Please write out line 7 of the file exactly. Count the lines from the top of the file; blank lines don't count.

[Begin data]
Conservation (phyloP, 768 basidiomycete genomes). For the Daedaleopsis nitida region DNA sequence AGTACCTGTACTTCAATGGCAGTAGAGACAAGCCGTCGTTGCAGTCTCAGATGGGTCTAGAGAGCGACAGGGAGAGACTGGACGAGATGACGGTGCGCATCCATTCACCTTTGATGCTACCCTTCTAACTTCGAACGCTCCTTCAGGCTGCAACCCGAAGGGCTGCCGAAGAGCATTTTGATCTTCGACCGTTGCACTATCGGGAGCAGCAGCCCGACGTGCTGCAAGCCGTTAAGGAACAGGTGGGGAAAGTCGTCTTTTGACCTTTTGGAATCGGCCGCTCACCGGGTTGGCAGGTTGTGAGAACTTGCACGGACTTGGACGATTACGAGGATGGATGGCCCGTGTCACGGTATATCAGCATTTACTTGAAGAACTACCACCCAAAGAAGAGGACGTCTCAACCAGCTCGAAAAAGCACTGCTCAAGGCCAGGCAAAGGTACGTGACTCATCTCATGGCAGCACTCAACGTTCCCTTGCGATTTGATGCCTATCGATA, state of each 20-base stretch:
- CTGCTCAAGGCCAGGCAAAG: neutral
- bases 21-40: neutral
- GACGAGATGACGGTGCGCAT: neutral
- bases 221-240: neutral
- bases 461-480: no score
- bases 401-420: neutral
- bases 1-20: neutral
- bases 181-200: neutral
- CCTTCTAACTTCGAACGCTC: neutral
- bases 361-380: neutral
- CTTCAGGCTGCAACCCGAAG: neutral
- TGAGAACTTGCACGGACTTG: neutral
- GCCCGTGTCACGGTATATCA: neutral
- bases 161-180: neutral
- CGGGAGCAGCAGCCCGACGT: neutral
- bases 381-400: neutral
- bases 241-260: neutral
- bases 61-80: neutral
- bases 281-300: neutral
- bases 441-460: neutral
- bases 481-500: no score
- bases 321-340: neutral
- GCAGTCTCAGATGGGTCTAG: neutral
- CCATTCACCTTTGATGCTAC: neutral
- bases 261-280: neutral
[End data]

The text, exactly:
- bases 401-420: neutral